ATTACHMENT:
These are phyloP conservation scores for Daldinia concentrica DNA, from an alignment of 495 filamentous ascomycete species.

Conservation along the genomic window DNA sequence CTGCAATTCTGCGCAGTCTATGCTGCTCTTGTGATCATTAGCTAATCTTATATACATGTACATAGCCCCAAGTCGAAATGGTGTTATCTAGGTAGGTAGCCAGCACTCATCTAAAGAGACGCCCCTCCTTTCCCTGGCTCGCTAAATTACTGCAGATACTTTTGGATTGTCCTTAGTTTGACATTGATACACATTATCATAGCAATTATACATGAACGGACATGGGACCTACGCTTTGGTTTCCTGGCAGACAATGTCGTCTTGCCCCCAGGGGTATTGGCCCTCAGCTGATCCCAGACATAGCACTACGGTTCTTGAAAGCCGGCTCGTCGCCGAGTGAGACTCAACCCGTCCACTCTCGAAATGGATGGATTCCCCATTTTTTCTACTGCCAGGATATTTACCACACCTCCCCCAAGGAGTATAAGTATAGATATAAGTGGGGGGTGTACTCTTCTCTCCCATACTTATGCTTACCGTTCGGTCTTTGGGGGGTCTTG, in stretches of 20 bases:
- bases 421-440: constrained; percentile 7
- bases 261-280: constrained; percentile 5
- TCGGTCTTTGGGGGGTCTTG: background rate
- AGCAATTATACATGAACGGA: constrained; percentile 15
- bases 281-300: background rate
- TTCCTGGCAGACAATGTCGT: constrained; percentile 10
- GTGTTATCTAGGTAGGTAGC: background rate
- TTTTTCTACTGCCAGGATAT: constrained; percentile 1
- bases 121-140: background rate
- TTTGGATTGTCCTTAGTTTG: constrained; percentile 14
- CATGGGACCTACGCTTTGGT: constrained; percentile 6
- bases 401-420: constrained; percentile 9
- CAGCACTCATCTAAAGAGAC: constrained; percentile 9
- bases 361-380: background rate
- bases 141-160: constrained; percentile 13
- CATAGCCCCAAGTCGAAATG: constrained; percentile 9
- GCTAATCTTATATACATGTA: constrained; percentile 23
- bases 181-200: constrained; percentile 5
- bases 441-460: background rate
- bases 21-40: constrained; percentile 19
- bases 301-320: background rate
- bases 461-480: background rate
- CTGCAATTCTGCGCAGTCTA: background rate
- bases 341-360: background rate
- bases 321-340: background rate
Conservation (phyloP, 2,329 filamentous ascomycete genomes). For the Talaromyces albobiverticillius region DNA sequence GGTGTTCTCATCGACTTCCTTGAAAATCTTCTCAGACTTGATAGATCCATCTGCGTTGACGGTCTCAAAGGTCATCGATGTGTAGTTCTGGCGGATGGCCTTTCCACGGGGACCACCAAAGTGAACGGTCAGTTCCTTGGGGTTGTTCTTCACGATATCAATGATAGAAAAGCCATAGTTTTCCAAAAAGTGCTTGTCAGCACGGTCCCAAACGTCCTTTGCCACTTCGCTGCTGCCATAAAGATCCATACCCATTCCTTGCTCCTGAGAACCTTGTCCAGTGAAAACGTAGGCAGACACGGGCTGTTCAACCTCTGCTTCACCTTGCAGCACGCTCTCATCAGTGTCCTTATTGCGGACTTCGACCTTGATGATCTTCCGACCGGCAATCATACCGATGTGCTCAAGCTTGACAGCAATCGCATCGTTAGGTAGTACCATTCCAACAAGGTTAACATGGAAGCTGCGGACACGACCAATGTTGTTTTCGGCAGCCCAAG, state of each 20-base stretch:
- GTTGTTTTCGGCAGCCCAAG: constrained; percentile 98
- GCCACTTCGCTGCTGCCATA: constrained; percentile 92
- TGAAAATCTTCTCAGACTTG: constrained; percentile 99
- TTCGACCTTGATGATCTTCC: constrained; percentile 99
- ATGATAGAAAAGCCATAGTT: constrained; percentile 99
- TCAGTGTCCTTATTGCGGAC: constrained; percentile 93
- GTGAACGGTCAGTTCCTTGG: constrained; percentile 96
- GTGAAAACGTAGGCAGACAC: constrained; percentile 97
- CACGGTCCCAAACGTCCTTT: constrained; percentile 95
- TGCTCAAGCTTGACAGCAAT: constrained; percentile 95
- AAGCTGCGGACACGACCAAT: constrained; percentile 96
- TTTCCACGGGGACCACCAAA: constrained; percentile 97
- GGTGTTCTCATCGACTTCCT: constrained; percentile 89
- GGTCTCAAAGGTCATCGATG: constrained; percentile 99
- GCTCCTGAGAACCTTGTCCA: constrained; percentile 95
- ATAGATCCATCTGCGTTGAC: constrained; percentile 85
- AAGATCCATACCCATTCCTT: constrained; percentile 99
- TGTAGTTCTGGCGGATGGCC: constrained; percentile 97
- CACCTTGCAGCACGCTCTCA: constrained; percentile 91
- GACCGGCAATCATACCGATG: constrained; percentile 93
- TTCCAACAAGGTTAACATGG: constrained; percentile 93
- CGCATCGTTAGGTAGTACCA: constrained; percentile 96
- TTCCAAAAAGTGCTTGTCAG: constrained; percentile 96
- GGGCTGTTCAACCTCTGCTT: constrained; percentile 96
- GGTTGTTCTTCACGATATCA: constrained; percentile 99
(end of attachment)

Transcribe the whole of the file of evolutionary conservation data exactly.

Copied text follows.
These are phyloP conservation scores for Daldinia concentrica DNA, from an alignment of 495 filamentous ascomycete species.

Conservation along the genomic window DNA sequence CTGCAATTCTGCGCAGTCTATGCTGCTCTTGTGATCATTAGCTAATCTTATATACATGTACATAGCCCCAAGTCGAAATGGTGTTATCTAGGTAGGTAGCCAGCACTCATCTAAAGAGACGCCCCTCCTTTCCCTGGCTCGCTAAATTACTGCAGATACTTTTGGATTGTCCTTAGTTTGACATTGATACACATTATCATAGCAATTATACATGAACGGACATGGGACCTACGCTTTGGTTTCCTGGCAGACAATGTCGTCTTGCCCCCAGGGGTATTGGCCCTCAGCTGATCCCAGACATAGCACTACGGTTCTTGAAAGCCGGCTCGTCGCCGAGTGAGACTCAACCCGTCCACTCTCGAAATGGATGGATTCCCCATTTTTTCTACTGCCAGGATATTTACCACACCTCCCCCAAGGAGTATAAGTATAGATATAAGTGGGGGGTGTACTCTTCTCTCCCATACTTATGCTTACCGTTCGGTCTTTGGGGGGTCTTG, in stretches of 20 bases:
- bases 421-440: constrained; percentile 7
- bases 261-280: constrained; percentile 5
- TCGGTCTTTGGGGGGTCTTG: background rate
- AGCAATTATACATGAACGGA: constrained; percentile 15
- bases 281-300: background rate
- TTCCTGGCAGACAATGTCGT: constrained; percentile 10
- GTGTTATCTAGGTAGGTAGC: background rate
- TTTTTCTACTGCCAGGATAT: constrained; percentile 1
- bases 121-140: background rate
- TTTGGATTGTCCTTAGTTTG: constrained; percentile 14
- CATGGGACCTACGCTTTGGT: constrained; percentile 6
- bases 401-420: constrained; percentile 9
- CAGCACTCATCTAAAGAGAC: constrained; percentile 9
- bases 361-380: background rate
- bases 141-160: constrained; percentile 13
- CATAGCCCCAAGTCGAAATG: constrained; percentile 9
- GCTAATCTTATATACATGTA: constrained; percentile 23
- bases 181-200: constrained; percentile 5
- bases 441-460: background rate
- bases 21-40: constrained; percentile 19
- bases 301-320: background rate
- bases 461-480: background rate
- CTGCAATTCTGCGCAGTCTA: background rate
- bases 341-360: background rate
- bases 321-340: background rate
Conservation (phyloP, 2,329 filamentous ascomycete genomes). For the Talaromyces albobiverticillius region DNA sequence GGTGTTCTCATCGACTTCCTTGAAAATCTTCTCAGACTTGATAGATCCATCTGCGTTGACGGTCTCAAAGGTCATCGATGTGTAGTTCTGGCGGATGGCCTTTCCACGGGGACCACCAAAGTGAACGGTCAGTTCCTTGGGGTTGTTCTTCACGATATCAATGATAGAAAAGCCATAGTTTTCCAAAAAGTGCTTGTCAGCACGGTCCCAAACGTCCTTTGCCACTTCGCTGCTGCCATAAAGATCCATACCCATTCCTTGCTCCTGAGAACCTTGTCCAGTGAAAACGTAGGCAGACACGGGCTGTTCAACCTCTGCTTCACCTTGCAGCACGCTCTCATCAGTGTCCTTATTGCGGACTTCGACCTTGATGATCTTCCGACCGGCAATCATACCGATGTGCTCAAGCTTGACAGCAATCGCATCGTTAGGTAGTACCATTCCAACAAGGTTAACATGGAAGCTGCGGACACGACCAATGTTGTTTTCGGCAGCCCAAG, state of each 20-base stretch:
- GTTGTTTTCGGCAGCCCAAG: constrained; percentile 98
- GCCACTTCGCTGCTGCCATA: constrained; percentile 92
- TGAAAATCTTCTCAGACTTG: constrained; percentile 99
- TTCGACCTTGATGATCTTCC: constrained; percentile 99
- ATGATAGAAAAGCCATAGTT: constrained; percentile 99
- TCAGTGTCCTTATTGCGGAC: constrained; percentile 93
- GTGAACGGTCAGTTCCTTGG: constrained; percentile 96
- GTGAAAACGTAGGCAGACAC: constrained; percentile 97
- CACGGTCCCAAACGTCCTTT: constrained; percentile 95
- TGCTCAAGCTTGACAGCAAT: constrained; percentile 95
- AAGCTGCGGACACGACCAAT: constrained; percentile 96
- TTTCCACGGGGACCACCAAA: constrained; percentile 97
- GGTGTTCTCATCGACTTCCT: constrained; percentile 89
- GGTCTCAAAGGTCATCGATG: constrained; percentile 99
- GCTCCTGAGAACCTTGTCCA: constrained; percentile 95
- ATAGATCCATCTGCGTTGAC: constrained; percentile 85
- AAGATCCATACCCATTCCTT: constrained; percentile 99
- TGTAGTTCTGGCGGATGGCC: constrained; percentile 97
- CACCTTGCAGCACGCTCTCA: constrained; percentile 91
- GACCGGCAATCATACCGATG: constrained; percentile 93
- TTCCAACAAGGTTAACATGG: constrained; percentile 93
- CGCATCGTTAGGTAGTACCA: constrained; percentile 96
- TTCCAAAAAGTGCTTGTCAG: constrained; percentile 96
- GGGCTGTTCAACCTCTGCTT: constrained; percentile 96
- GGTTGTTCTTCACGATATCA: constrained; percentile 99